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git bump

Here's a popular set of best practices for doing releases for code bases stored in Git:

  • Update version-related minutiae in the code base.
  • Commit with a message like projectname 1.2.3.
  • Create a signed, annotated tag with the same message with a name like v1.2.3.

I like these practices. They're the ones used by Git itself for its own source code. You might quibble over details (why is there a v at the beginning of the tag?), but I think this is a place consistency should outshine bikeshedding.

There's one more practice that I'd like to add:

  • Include release notes in the release commit.

This isn't always a good fit, but for smaller projects, I find this to be a great alternative to maintaining a formal document inside the repository. You can easily scrape the information out of the commits later if your needs change.

I made git bump to encapsulate these practices.


Assuming you want to install with your system's Ruby:

sudo gem install git-bump


The primary interface is git bump. Here's how you would use it for a new project.

Initial release

Stage the changes needed to create the release (this could be the entire repository if it's an initial commit), and run git bump <version>, where <version> is the version you want to release (try 1.0.0). You'll be greeted with a familiar sight:

spline-reticulator 1.0.0

# Please enter the commit message for your changes. Lines starting
# with '#' will be ignored, and an empty message aborts the commit.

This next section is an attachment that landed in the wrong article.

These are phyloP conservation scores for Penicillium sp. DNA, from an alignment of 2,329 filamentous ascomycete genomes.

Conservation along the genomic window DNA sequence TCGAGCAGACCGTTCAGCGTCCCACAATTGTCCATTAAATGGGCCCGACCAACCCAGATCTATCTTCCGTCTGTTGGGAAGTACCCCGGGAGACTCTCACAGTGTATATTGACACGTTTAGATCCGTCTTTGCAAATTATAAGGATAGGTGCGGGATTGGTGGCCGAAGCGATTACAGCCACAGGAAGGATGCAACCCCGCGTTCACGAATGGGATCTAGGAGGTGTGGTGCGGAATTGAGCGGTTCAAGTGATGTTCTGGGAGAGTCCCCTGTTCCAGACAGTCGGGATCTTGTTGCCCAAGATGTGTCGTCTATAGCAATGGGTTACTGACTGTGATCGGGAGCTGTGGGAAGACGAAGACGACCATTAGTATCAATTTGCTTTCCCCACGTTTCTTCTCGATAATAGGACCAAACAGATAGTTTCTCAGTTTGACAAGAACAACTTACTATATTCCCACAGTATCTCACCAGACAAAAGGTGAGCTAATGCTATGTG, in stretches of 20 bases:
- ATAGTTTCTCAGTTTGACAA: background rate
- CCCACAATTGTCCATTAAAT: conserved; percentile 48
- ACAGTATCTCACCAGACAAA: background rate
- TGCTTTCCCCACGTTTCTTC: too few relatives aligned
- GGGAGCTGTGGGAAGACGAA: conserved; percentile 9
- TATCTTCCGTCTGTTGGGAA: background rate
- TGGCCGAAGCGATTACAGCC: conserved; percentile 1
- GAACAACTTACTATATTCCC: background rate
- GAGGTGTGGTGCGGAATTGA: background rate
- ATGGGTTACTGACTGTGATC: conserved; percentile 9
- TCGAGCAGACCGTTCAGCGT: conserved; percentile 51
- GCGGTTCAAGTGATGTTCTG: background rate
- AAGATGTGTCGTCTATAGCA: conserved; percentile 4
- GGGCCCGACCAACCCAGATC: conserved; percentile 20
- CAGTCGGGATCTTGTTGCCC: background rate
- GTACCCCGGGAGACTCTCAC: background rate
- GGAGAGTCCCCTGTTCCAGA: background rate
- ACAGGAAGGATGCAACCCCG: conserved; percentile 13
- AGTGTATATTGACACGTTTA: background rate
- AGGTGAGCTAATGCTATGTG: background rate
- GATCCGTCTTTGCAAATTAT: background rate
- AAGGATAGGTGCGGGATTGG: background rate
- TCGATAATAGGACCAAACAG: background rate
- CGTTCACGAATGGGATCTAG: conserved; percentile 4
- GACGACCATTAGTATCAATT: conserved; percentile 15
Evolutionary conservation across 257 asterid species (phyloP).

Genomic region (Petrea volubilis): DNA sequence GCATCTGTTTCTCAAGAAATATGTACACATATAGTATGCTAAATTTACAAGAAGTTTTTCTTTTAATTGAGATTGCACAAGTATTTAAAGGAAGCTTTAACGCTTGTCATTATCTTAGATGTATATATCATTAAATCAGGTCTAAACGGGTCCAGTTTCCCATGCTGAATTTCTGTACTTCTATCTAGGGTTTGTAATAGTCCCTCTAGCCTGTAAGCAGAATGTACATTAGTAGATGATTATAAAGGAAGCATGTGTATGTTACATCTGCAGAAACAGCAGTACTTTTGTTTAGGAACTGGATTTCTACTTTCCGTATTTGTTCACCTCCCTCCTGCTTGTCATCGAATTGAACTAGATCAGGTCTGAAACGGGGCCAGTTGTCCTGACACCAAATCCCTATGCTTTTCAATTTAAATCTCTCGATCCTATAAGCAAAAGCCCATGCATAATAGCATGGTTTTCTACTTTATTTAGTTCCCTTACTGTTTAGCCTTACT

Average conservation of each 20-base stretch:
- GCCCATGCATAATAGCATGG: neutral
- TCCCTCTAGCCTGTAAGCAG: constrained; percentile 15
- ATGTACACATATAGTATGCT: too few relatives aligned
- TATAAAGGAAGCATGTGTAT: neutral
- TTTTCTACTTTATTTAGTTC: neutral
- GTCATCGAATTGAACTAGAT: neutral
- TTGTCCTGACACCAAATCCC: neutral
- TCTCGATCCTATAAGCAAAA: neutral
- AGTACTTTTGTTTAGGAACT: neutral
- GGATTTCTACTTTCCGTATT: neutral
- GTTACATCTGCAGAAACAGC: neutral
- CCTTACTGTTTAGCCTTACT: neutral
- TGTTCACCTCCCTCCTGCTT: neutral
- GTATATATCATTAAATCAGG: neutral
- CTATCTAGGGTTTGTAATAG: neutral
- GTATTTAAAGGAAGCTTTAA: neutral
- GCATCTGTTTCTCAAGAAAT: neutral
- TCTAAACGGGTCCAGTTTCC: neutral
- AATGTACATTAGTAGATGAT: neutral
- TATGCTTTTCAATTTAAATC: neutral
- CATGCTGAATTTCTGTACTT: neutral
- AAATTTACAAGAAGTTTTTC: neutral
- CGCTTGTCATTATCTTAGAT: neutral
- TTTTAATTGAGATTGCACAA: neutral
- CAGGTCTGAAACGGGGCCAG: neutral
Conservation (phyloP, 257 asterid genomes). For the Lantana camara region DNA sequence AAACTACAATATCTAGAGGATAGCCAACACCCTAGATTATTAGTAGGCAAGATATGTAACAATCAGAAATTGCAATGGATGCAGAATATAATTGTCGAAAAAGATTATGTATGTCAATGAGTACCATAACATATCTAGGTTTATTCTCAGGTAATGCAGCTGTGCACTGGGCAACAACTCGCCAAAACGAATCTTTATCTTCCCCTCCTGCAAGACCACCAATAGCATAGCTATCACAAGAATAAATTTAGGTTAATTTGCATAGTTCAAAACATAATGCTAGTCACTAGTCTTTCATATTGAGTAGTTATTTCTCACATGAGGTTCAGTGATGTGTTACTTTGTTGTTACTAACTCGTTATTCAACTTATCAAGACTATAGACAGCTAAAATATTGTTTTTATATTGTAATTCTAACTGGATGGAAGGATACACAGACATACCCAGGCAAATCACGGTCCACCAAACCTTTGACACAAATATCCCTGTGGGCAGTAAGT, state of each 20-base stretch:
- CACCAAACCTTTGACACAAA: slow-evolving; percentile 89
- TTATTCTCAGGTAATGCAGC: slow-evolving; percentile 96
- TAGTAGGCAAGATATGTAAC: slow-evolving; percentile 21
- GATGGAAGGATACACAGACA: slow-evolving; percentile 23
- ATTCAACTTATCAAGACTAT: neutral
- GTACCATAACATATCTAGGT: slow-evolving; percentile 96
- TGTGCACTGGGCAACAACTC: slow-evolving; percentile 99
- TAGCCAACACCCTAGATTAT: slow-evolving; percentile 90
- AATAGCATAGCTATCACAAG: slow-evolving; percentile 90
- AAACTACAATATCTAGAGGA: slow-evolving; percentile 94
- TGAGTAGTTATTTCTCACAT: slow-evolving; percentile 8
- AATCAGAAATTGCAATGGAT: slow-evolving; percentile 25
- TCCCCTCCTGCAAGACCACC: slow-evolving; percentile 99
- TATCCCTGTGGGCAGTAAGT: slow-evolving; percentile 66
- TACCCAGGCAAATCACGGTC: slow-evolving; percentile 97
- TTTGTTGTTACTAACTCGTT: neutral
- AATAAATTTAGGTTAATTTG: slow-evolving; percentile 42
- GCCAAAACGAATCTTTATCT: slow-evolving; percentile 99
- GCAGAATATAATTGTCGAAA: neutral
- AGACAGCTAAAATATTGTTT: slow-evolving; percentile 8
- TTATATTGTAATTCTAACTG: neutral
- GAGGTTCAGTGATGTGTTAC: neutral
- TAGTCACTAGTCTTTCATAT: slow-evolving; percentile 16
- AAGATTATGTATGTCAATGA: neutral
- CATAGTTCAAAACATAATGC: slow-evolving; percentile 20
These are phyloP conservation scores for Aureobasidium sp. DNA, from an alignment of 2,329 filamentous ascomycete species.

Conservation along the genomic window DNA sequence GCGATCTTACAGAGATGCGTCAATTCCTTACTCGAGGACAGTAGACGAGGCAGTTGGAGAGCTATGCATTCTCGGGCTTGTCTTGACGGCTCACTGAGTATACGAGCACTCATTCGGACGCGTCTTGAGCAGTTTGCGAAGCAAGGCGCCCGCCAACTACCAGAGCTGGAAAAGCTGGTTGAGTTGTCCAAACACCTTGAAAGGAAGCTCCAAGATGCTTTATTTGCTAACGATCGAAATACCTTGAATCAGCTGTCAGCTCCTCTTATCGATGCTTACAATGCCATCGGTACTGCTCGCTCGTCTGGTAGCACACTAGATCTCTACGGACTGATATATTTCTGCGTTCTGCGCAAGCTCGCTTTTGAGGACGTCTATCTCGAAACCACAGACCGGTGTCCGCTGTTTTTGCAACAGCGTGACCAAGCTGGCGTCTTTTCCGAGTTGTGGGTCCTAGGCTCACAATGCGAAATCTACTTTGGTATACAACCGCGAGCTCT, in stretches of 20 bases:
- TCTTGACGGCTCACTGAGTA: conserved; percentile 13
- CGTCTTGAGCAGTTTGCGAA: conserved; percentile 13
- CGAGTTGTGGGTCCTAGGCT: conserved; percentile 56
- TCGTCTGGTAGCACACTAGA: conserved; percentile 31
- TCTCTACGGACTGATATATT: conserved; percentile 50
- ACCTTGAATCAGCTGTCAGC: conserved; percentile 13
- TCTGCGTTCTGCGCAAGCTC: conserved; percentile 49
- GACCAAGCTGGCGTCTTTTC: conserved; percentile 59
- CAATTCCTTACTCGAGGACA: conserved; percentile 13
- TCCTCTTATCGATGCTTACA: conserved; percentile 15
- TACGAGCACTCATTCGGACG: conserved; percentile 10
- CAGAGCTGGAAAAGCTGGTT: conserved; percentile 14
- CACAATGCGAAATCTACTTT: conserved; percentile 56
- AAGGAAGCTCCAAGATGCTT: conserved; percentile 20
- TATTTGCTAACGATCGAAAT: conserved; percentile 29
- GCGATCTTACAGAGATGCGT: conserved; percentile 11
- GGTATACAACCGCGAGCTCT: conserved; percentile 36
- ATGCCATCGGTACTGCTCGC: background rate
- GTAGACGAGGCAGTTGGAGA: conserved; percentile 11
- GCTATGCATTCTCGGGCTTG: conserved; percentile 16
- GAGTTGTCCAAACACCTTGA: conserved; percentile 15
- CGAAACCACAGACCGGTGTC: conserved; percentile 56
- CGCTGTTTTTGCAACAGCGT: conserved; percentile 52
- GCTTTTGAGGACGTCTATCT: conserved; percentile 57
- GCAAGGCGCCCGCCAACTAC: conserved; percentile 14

Adjust the project name if necessary, and save and quit the editor. Your commit and tag will be created, and you'll be shown instructions for pushing once you're sure everything is okay.

Second release

This is where the fun begins. Stage the changes necessary for release, and run one of the following commands:

  • git bump -- bump the rightmost number in the previous version.
  • git bump point -- bump the third number in the previous version, and reset everything afterwards to zero.
  • git bump minor -- bump the second number in the previous version, and reset everything afterwards to zero.
  • git bump major -- bump the first number in the previous version, and reset everything afterwards to zero.
  • git bump <version> -- bump to an exact version.

The commit message body will be pre-populated with a bulleted list of commit messages since the previous release. My practice is to heavily edit this into a higher level list of changes by discarding worthless messages like typo fixes and making related commits into a single bullet point. If you aren't interested in this practice, delete the body and git bump won't bother you with it again.

Subsequent releases

On subsequent releases, if no changes are staged, git bump will replay the previous release commit, replacing the appropriate version numbers. This works fine as long as your version numbers are committed as literal strings. If you're doing something more clever like MAJOR = 1 and MINOR = 2, you'll have to do the edit by hand and stage it.

Existing projects

You'll need to create one existing release commit and tag in the proper format by hand, if your project doesn't already have one. After that you can use git bump normally.


Create Git release commits and tags with changelogs






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